Airlines around the world have been battered pretty severely over the last 7 years. Facing the double-barrel of global terrorism and rising fuel costs, the airlines have had to fight tooth and nail to remain viable. Plenty of them haven’t and have disappeared altogether. Other casualties of this upheaval include free meals, free drinks, ample legroom and many of the quaint niceties that used to make flying such a pleasure.
Consumers are partly to blame for the loss of many of the old amenities that were taken for granted when flying 15 years ago. We have become more ruthless in our selection of flights, choosing more and more to select flights with the lowest price, forsaking brand loyalty and in-flight perks in the process. The airlines have responded to these demands by stripping flights of their frills, cramming more seats into economy and re-instating the class system in earnest. Anyone hoping to fly by yester-year’s standards can still do so, provided they are willing to cough up the change.
However, the airlines have taken things one step to far in choosing to charge customers to check baggage. In the past, you would expect to pay extra if you were bringing more than the standard 2 suitcases, and this was deemed fair by all involved. But the notion that it is OK to charge everyone from the very first suitcase is nonsense. Part of getting from point A to point B (which is the primary function of aeroplanes) is being able to arrive with the things you will need. Students, for example, who are studying far from home rely on being able to bring the important basics with them. People relocating to other parts of the country, and indeed the world, need to arrive with supplies to last them while settling in. While I understand the inconvenience it may cause to business and leisure travellers, stuck in line behind families and individuals with bags to check, their relatively privileged position should give them pause for a little empathy.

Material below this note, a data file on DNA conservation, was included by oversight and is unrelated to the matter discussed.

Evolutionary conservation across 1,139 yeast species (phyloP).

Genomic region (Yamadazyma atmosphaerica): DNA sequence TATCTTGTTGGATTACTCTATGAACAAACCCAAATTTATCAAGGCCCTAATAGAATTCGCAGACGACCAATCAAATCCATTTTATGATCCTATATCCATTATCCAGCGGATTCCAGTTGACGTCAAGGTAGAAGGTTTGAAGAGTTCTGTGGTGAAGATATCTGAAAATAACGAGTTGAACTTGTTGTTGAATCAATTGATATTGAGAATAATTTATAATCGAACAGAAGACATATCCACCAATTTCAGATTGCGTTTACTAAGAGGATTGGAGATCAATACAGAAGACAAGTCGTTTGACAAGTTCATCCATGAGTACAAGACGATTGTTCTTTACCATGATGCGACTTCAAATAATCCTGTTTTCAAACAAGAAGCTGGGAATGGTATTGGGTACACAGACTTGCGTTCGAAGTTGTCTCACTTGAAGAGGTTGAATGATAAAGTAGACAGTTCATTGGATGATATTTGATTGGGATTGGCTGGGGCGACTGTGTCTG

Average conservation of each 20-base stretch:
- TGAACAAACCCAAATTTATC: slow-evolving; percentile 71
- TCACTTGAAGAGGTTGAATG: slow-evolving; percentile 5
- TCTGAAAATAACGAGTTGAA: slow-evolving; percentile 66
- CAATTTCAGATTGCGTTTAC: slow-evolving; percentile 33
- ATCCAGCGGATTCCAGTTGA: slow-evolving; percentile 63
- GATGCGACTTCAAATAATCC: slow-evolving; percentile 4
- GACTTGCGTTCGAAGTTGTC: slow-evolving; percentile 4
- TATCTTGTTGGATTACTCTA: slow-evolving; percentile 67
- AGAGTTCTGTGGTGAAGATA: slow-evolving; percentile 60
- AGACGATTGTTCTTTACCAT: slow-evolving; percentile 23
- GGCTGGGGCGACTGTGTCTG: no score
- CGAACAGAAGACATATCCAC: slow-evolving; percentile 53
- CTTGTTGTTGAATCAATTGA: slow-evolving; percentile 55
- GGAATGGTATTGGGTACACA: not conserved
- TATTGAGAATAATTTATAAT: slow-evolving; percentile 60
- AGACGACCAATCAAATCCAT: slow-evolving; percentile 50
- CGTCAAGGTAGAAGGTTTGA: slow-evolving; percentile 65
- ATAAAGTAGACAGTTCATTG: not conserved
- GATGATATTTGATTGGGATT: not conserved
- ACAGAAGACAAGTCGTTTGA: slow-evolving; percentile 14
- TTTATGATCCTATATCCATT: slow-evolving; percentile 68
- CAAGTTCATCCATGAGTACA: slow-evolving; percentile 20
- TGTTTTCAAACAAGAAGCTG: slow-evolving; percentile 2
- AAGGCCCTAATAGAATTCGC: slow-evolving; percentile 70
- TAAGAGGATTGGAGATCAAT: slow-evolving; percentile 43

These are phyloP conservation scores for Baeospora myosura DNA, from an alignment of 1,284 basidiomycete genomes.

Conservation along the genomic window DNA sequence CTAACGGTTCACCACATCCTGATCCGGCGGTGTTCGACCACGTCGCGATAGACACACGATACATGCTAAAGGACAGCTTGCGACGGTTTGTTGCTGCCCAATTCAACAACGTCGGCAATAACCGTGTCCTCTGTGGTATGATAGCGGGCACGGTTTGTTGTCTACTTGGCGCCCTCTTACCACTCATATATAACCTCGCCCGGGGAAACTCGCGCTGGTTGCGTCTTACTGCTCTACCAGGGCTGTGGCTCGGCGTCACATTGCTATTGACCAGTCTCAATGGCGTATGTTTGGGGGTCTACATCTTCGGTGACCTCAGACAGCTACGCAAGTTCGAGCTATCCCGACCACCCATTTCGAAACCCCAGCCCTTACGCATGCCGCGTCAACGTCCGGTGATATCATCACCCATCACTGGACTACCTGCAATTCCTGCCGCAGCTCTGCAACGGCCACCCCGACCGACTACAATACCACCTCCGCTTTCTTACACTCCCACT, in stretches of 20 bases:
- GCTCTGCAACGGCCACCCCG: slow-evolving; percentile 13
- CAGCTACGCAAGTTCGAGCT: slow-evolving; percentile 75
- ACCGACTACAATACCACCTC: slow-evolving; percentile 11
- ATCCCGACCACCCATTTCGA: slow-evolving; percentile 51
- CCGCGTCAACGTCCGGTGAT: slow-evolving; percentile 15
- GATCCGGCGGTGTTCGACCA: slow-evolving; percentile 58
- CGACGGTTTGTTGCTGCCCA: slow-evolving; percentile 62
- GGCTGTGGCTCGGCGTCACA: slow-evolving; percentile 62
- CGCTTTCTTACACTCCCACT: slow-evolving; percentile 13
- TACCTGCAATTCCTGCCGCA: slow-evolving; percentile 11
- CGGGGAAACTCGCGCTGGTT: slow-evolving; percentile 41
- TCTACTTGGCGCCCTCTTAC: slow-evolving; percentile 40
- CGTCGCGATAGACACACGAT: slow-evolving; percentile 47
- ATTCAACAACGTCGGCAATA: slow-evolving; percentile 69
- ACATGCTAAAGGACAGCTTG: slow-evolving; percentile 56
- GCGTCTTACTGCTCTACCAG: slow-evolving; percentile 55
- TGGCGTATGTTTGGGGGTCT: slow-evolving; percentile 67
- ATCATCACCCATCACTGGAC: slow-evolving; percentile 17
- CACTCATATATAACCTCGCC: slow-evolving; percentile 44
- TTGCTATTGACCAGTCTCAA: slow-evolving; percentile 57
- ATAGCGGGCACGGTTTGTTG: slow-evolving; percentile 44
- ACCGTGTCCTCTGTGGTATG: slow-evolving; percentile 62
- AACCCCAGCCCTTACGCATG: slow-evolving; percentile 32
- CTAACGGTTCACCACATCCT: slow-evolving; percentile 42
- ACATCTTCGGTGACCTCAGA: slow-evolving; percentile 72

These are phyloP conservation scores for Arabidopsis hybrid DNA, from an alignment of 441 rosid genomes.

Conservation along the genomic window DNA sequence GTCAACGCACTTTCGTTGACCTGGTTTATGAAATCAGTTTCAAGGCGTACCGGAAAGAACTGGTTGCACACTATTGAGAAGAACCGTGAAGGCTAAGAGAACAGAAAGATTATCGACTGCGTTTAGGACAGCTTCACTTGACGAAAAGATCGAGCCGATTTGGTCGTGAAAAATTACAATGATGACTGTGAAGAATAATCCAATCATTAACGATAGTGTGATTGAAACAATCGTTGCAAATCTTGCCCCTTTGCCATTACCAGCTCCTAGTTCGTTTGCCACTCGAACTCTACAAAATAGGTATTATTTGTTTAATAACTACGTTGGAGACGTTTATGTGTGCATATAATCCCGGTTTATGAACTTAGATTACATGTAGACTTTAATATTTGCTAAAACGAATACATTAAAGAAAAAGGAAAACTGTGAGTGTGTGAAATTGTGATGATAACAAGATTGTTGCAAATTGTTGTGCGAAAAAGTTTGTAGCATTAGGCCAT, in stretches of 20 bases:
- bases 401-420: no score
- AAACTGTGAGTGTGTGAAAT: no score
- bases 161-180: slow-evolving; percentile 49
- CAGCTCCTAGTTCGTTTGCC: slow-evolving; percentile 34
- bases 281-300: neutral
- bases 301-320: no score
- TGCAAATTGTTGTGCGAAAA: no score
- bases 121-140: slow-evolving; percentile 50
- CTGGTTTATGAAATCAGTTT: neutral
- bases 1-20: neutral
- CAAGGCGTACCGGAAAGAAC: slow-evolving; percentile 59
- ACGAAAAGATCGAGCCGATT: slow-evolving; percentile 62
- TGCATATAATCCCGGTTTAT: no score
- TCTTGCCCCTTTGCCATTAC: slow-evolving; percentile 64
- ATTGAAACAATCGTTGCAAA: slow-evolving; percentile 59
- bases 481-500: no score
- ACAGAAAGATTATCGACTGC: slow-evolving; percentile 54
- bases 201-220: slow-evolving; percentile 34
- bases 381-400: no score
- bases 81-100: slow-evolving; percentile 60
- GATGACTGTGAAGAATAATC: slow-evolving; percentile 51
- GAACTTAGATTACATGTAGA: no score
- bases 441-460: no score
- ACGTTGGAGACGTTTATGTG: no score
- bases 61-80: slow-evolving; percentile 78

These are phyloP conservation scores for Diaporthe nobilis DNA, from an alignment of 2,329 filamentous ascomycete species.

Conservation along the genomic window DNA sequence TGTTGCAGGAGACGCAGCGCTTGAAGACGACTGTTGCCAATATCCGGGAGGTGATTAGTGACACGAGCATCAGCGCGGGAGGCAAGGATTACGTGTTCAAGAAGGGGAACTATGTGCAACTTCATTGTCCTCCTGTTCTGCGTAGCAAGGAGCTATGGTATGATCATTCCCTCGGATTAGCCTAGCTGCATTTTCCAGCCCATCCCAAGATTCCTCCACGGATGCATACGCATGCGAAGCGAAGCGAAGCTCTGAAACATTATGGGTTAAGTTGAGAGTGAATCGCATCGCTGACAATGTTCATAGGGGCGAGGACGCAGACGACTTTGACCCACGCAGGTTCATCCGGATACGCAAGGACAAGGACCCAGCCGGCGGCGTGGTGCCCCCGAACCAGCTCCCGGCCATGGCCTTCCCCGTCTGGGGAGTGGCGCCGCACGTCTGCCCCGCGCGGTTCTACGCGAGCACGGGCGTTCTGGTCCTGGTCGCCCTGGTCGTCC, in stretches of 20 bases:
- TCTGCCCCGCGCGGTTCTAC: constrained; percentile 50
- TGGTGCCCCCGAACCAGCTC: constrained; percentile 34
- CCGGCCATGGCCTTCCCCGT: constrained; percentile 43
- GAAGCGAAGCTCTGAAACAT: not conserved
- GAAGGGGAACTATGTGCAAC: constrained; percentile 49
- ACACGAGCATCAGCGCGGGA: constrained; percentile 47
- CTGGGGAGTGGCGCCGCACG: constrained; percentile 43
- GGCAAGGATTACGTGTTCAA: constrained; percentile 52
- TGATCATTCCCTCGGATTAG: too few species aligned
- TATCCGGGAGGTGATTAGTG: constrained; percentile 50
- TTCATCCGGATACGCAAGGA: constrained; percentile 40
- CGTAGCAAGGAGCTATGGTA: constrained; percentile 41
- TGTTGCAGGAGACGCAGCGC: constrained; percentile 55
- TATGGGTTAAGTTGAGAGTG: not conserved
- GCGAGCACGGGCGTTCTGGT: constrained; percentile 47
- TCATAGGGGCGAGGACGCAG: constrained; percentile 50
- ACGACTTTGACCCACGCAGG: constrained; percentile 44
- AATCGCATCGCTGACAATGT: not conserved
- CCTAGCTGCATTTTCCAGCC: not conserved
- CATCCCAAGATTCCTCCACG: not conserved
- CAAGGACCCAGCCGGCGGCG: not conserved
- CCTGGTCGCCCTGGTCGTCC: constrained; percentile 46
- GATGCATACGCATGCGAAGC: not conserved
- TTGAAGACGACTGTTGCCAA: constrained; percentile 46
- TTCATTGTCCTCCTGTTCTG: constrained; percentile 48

What I propose as a fairer solution would be to offer discounts or perks to individuals who are checking one or no pieces of luggage. The annoyed businessmen and holiday makers would benefit directly by receiving a discount every time they fly without checked bags, and it would provide a strong incentive for everyone else to pack lighter, which would likely make the aircraft more fuel efficient over all. Sounds like a win-win-win to me, without all of the ill will generated by charging customers to check their bags.